I am very sorry, however, that the 30% of "HSPs" who are social extraverts were left out of all of this. Please see my earlier post on sensitivity and introversion. Yes, the Time article is such a huge, huge step. We can surely thank Susan Cain for it. Quiet is an enormously entertaining book, even though it, and thus the Time article, do blur the lines. Her discussion of "introversion" throughout is almost identical to what has become the standard definition of high sensitivity—deep thinkers, preferring to process slowly, sensitive to stimuli, emotionally reactive, needing time alone, and so forth, all as described in the first scientific paper specifically on sensitivity, published in 1997, where it was systematically distinguished from the most common scientific definitions of introversion, which emphasize the social side.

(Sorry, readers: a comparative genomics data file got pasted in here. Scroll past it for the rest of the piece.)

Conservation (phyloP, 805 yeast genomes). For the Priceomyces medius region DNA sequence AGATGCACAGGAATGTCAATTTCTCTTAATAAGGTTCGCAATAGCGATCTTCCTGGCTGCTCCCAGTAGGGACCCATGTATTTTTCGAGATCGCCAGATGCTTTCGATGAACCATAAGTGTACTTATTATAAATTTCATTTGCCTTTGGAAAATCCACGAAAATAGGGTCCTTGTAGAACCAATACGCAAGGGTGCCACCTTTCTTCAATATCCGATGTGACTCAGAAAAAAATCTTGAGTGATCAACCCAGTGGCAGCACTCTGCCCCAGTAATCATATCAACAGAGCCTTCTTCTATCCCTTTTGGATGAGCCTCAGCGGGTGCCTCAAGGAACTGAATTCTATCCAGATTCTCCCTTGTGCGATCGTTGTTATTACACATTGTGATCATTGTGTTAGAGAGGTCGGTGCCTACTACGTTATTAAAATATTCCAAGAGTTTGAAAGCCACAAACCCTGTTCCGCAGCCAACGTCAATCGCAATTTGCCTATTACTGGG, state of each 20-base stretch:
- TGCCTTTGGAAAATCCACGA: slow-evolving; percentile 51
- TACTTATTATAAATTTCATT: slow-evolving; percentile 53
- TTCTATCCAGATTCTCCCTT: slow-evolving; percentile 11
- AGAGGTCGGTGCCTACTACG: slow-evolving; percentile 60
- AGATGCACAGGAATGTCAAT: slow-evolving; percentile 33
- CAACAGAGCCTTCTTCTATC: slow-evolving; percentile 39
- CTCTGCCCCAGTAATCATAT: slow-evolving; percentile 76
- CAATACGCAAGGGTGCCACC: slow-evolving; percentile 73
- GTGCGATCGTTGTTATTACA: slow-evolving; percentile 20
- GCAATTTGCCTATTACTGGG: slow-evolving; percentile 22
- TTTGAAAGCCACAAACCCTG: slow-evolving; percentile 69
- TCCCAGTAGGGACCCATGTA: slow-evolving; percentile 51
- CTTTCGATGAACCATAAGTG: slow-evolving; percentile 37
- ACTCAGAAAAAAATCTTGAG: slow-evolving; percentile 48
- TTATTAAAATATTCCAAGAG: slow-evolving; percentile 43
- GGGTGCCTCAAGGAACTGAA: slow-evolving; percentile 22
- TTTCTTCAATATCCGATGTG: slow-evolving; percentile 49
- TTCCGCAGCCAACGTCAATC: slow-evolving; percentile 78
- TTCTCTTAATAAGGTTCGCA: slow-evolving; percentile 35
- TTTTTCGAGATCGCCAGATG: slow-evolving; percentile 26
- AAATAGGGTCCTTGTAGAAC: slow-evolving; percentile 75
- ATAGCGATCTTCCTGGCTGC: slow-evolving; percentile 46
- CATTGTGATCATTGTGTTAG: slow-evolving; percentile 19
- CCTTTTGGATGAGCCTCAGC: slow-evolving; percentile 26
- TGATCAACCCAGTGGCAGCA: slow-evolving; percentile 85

Cain's Quiet does usually have the trait right, if not the name, and there is certainly justification for confusion given the overlap, that 70% of HSPs are social introverts. She does nicely acknowledge the work I and others have done on sensitivity, and perhaps refers to my conversations with her in her Author's Note, where she says she spoke to many people, some of whom "informed almost every sentence I wrote." I did speak with her extensively, sharing everything I knew at the time, and in the process asked her strongly not to confuse introversion and sensitivity, for the sake of all the socially extraverted HSPs and simply for scientific accuracy. (I've not helped other authors of books on introversion for these very reasons.) However, I saw that Susan was doing a fantastic job of researching what she was writing about and that she would write the book anyway. I figured it would be better to have the right information in there about high sensitivity, however it was termed.
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